Cathay-Keris Studio was located at 532-D East Coast Road, adjacent to Cathay’s Ocean Park Hotel. The former Japanese Army barracks at the site were converted into offices and a canteen, and two studios were built. The studio facilities of Keris Film Productions were also moved to the new site. Due to a shortage of skilled workers, Cathay-Keris started with only one film director and about 60 staff. Experienced directors such as L. Krishnan, B. N. Rao and K. M. Basker were later recruited from Shaw’s studio, and they helped to train the crew and technicians on the job.10

Malay-language films
Cathay-Keris made a series of black-and-white Malay-language films including Pontianak in 1957, which was directed by Rao and starred “Kebaya Queen” Maria Menado.11 The tale about a female vampire was a massive hit and ran for three months at the Cathay cinema. The film was dubbed in Cantonese for the Hong Kong market, and even sold to an American television station.12 Sequels Dandam Pontianak (1957), Sumpah Pontianak (1958), Pontianak Kembali (1963) and Pontianak Gua Musang (1964) followed to cash in on Pontianak’s success.13 Orang Minyak, another horror classic based on a Malay folklore, was also produced in 1958.14 In 1958, Basker directed Selendang Delima, a film inspired by a bangsawan (Malay opera) stage production. In 1961, the movie Hang Jebat caused a controversy when the legendary warrior Jebat, who turns against the Malaccan sultan, is portrayed as a hero by director Hussein Haniff. Hussein also directed Dang Anom (1962) and Dua Pendekar (1964).15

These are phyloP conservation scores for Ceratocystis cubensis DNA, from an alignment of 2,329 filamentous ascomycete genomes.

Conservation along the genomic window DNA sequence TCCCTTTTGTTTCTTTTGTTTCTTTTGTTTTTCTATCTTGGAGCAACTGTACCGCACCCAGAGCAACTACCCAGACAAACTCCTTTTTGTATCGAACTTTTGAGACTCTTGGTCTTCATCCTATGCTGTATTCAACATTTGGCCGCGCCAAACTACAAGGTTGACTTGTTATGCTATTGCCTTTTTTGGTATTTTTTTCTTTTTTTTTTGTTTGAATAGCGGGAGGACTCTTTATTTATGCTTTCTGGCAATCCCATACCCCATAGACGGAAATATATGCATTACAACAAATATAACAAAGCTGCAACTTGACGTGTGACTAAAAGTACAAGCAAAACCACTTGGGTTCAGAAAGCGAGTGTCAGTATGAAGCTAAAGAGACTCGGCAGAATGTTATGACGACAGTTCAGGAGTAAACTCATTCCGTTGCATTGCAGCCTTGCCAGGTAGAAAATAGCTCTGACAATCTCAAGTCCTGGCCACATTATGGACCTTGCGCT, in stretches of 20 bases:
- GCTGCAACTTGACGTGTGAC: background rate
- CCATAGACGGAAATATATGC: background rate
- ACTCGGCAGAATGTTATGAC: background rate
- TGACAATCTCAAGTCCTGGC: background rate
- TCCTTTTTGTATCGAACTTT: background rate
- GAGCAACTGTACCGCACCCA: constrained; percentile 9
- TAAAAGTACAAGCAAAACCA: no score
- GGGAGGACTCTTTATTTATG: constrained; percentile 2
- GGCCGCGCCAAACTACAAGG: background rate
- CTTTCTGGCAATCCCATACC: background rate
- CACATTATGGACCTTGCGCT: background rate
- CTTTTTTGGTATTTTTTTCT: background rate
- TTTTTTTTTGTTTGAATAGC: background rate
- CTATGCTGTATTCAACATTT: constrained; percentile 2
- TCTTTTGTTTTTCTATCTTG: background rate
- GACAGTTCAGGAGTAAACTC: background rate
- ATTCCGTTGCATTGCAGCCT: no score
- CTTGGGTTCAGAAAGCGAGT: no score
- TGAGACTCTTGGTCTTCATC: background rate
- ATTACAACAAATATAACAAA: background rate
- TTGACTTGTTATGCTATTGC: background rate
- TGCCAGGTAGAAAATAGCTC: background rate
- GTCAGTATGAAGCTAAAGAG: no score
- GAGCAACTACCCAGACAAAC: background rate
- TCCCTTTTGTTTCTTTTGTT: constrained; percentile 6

Challenges